• The 14-seater becomes comparatively more economical and efficient than a 26-seater filled to less than circa 50% capacity.


In parallel, it should be noted that Kenya has a population of circa 40 million people and a vehicle population of 1 million.  Hence a people:vehicle ratio of 40:1.  The global average is 7:1, and in the most developed countries the ratio is 2:1

Kenya’s current ratio of 40:1 indicates an extreme dependence on public/mass transport.   And this overall figure in fact camouflages an even more severe position. 

In round numbers, 350,000 of Kenya’s vehicles  have no formal passenger provision.  They carry cargo.  In practice they provide mobility to less than half-a-million people.    A further 350,000 are private cars with an average capacity of fewer than five people each.  That mobilizes only 1.5 million more.

Therefore the balance of 38 million people are catered for by only 300,000 vehicles.  A ratio of  126:1.  Further, Kenya’s human population is trended to double within the next 25 years – even more rapidly in major urban areas.   To both meet that  growth and improve people/transport ratios, Kenya will need to increase its overall public/mass transport capacity by the order of 10-fold in the next two decades.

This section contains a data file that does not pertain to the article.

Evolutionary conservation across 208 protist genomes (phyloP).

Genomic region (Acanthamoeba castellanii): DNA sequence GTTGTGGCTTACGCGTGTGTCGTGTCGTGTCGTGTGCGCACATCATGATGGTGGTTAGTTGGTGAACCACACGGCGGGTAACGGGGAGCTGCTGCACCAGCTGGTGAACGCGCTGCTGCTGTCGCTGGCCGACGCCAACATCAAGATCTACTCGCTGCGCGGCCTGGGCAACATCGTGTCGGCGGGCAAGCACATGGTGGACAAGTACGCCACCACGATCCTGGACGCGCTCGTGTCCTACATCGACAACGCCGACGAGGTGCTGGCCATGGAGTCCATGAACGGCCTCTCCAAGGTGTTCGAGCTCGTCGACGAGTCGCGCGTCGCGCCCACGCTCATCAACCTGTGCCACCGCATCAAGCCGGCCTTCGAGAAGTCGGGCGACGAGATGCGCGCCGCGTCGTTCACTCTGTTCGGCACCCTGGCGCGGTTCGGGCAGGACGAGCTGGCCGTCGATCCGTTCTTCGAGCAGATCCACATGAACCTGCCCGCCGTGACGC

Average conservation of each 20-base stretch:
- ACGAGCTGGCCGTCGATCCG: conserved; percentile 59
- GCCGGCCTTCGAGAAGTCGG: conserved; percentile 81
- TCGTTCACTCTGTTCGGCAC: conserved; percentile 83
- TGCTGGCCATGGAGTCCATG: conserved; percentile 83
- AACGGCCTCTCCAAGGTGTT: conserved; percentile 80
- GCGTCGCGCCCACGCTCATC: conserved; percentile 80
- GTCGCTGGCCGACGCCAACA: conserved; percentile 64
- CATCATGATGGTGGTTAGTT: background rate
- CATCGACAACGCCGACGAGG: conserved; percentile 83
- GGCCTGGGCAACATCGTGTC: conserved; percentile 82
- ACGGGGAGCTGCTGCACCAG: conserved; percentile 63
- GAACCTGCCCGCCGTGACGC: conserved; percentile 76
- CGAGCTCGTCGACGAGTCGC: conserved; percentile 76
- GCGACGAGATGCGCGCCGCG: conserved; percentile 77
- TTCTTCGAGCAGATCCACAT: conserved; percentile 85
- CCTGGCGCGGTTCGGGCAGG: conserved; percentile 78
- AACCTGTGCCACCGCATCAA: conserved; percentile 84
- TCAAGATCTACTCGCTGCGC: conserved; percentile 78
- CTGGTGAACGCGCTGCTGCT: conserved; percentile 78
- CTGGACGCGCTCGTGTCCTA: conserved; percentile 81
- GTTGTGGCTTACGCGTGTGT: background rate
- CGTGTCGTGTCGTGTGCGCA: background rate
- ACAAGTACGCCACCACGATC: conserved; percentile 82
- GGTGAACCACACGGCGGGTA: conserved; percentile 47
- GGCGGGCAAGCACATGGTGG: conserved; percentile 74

In sum, Kenya needs buses of all sizes, but each size class should be used on routes where it offers optimum economy and efficiency to users, and where it is least dangerous, disruptive or damaging to other traffic and the road.

For optimum economy and efficiency and because buses cater for such an overwhelmingly high proportion of all personal mobility, buses should be allocated dedicated road channels (lanes) in urban areas where this is physically practicable.

Other measures

Other issues no less important than the right bus size include:-

  • Priority stipulation and enforcement of the Clearway principle.
  • Parallel provision of and adherence to bus stops that are off-stream, well surfaced, and sacrosanct.
  • Stipulation and enforcement of mechanical, bodywork and safety feature standards for all buses – including increasingly deterrent tests related to age (which has important safety, emissions and fuel efficiency impacts).
  • Public education campaigns to improve road conduct and use, including tuition standards and meaningful tests.
  • Equally stringent discipline on road and traffic administrators as on road users.
  • Consideration of radial arteries and concentric ring roads in urban road planning.

By combining use of trains where practicable, rational allocation of routes to appropriate bus sizes, and the foregoing systems/standards measures, optimum economy and efficiency for all road users will be achieved.